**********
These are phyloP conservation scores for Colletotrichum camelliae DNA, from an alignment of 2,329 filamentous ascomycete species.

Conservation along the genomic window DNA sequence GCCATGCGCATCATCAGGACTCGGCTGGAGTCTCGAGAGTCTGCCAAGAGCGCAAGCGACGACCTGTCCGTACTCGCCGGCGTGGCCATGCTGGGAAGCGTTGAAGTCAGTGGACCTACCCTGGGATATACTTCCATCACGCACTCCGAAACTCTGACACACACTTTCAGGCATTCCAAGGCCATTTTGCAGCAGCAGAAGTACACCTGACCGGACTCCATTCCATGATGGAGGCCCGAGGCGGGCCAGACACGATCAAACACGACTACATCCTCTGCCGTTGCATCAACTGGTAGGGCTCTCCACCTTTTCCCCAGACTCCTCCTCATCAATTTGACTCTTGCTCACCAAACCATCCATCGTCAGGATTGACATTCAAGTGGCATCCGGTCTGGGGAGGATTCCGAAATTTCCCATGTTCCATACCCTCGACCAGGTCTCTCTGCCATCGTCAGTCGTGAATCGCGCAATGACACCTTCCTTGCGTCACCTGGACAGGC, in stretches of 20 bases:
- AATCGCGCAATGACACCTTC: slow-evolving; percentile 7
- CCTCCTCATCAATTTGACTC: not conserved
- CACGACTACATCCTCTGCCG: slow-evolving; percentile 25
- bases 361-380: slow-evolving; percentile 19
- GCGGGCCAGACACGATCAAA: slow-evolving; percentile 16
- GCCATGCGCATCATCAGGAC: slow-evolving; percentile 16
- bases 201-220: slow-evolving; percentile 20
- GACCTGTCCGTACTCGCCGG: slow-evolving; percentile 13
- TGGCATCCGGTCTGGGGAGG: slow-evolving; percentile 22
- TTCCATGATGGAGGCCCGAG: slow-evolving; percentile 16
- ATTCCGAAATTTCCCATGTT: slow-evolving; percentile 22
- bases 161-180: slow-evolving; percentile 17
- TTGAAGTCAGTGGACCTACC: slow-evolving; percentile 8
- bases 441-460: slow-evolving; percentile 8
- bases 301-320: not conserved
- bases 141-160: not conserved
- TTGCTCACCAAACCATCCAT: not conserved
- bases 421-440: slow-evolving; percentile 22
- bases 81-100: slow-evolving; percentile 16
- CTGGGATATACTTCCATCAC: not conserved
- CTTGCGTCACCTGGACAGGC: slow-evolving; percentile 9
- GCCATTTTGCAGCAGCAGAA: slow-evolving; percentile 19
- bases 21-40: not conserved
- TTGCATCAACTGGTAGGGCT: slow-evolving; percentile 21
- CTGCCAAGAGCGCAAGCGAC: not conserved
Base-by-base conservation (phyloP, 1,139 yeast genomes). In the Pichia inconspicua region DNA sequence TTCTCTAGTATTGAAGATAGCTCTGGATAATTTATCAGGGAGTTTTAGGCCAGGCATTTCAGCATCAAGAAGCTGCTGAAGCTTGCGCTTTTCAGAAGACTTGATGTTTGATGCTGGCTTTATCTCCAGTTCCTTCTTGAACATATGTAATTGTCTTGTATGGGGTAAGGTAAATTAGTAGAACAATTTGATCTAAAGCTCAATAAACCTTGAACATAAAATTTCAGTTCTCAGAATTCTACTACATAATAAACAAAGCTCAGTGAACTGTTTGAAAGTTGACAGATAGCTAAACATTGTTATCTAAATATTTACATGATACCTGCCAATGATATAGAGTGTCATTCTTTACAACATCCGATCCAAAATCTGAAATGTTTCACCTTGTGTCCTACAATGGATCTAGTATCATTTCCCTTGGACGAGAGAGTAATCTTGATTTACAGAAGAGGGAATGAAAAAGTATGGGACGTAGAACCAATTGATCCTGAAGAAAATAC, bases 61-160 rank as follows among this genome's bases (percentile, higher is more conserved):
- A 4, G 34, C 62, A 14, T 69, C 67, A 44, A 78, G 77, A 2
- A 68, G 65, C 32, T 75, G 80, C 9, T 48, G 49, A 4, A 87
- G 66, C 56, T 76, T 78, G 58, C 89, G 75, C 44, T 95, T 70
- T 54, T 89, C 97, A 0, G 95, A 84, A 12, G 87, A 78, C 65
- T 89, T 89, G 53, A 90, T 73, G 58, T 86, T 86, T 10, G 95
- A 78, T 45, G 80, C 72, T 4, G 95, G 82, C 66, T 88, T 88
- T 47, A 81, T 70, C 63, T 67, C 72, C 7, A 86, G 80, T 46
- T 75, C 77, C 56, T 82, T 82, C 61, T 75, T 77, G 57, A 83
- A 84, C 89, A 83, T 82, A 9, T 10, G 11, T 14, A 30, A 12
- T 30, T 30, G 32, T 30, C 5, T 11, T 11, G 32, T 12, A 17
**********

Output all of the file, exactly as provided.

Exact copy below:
These are phyloP conservation scores for Colletotrichum camelliae DNA, from an alignment of 2,329 filamentous ascomycete species.

Conservation along the genomic window DNA sequence GCCATGCGCATCATCAGGACTCGGCTGGAGTCTCGAGAGTCTGCCAAGAGCGCAAGCGACGACCTGTCCGTACTCGCCGGCGTGGCCATGCTGGGAAGCGTTGAAGTCAGTGGACCTACCCTGGGATATACTTCCATCACGCACTCCGAAACTCTGACACACACTTTCAGGCATTCCAAGGCCATTTTGCAGCAGCAGAAGTACACCTGACCGGACTCCATTCCATGATGGAGGCCCGAGGCGGGCCAGACACGATCAAACACGACTACATCCTCTGCCGTTGCATCAACTGGTAGGGCTCTCCACCTTTTCCCCAGACTCCTCCTCATCAATTTGACTCTTGCTCACCAAACCATCCATCGTCAGGATTGACATTCAAGTGGCATCCGGTCTGGGGAGGATTCCGAAATTTCCCATGTTCCATACCCTCGACCAGGTCTCTCTGCCATCGTCAGTCGTGAATCGCGCAATGACACCTTCCTTGCGTCACCTGGACAGGC, in stretches of 20 bases:
- AATCGCGCAATGACACCTTC: slow-evolving; percentile 7
- CCTCCTCATCAATTTGACTC: not conserved
- CACGACTACATCCTCTGCCG: slow-evolving; percentile 25
- bases 361-380: slow-evolving; percentile 19
- GCGGGCCAGACACGATCAAA: slow-evolving; percentile 16
- GCCATGCGCATCATCAGGAC: slow-evolving; percentile 16
- bases 201-220: slow-evolving; percentile 20
- GACCTGTCCGTACTCGCCGG: slow-evolving; percentile 13
- TGGCATCCGGTCTGGGGAGG: slow-evolving; percentile 22
- TTCCATGATGGAGGCCCGAG: slow-evolving; percentile 16
- ATTCCGAAATTTCCCATGTT: slow-evolving; percentile 22
- bases 161-180: slow-evolving; percentile 17
- TTGAAGTCAGTGGACCTACC: slow-evolving; percentile 8
- bases 441-460: slow-evolving; percentile 8
- bases 301-320: not conserved
- bases 141-160: not conserved
- TTGCTCACCAAACCATCCAT: not conserved
- bases 421-440: slow-evolving; percentile 22
- bases 81-100: slow-evolving; percentile 16
- CTGGGATATACTTCCATCAC: not conserved
- CTTGCGTCACCTGGACAGGC: slow-evolving; percentile 9
- GCCATTTTGCAGCAGCAGAA: slow-evolving; percentile 19
- bases 21-40: not conserved
- TTGCATCAACTGGTAGGGCT: slow-evolving; percentile 21
- CTGCCAAGAGCGCAAGCGAC: not conserved
Base-by-base conservation (phyloP, 1,139 yeast genomes). In the Pichia inconspicua region DNA sequence TTCTCTAGTATTGAAGATAGCTCTGGATAATTTATCAGGGAGTTTTAGGCCAGGCATTTCAGCATCAAGAAGCTGCTGAAGCTTGCGCTTTTCAGAAGACTTGATGTTTGATGCTGGCTTTATCTCCAGTTCCTTCTTGAACATATGTAATTGTCTTGTATGGGGTAAGGTAAATTAGTAGAACAATTTGATCTAAAGCTCAATAAACCTTGAACATAAAATTTCAGTTCTCAGAATTCTACTACATAATAAACAAAGCTCAGTGAACTGTTTGAAAGTTGACAGATAGCTAAACATTGTTATCTAAATATTTACATGATACCTGCCAATGATATAGAGTGTCATTCTTTACAACATCCGATCCAAAATCTGAAATGTTTCACCTTGTGTCCTACAATGGATCTAGTATCATTTCCCTTGGACGAGAGAGTAATCTTGATTTACAGAAGAGGGAATGAAAAAGTATGGGACGTAGAACCAATTGATCCTGAAGAAAATAC, bases 61-160 rank as follows among this genome's bases (percentile, higher is more conserved):
- A 4, G 34, C 62, A 14, T 69, C 67, A 44, A 78, G 77, A 2
- A 68, G 65, C 32, T 75, G 80, C 9, T 48, G 49, A 4, A 87
- G 66, C 56, T 76, T 78, G 58, C 89, G 75, C 44, T 95, T 70
- T 54, T 89, C 97, A 0, G 95, A 84, A 12, G 87, A 78, C 65
- T 89, T 89, G 53, A 90, T 73, G 58, T 86, T 86, T 10, G 95
- A 78, T 45, G 80, C 72, T 4, G 95, G 82, C 66, T 88, T 88
- T 47, A 81, T 70, C 63, T 67, C 72, C 7, A 86, G 80, T 46
- T 75, C 77, C 56, T 82, T 82, C 61, T 75, T 77, G 57, A 83
- A 84, C 89, A 83, T 82, A 9, T 10, G 11, T 14, A 30, A 12
- T 30, T 30, G 32, T 30, C 5, T 11, T 11, G 32, T 12, A 17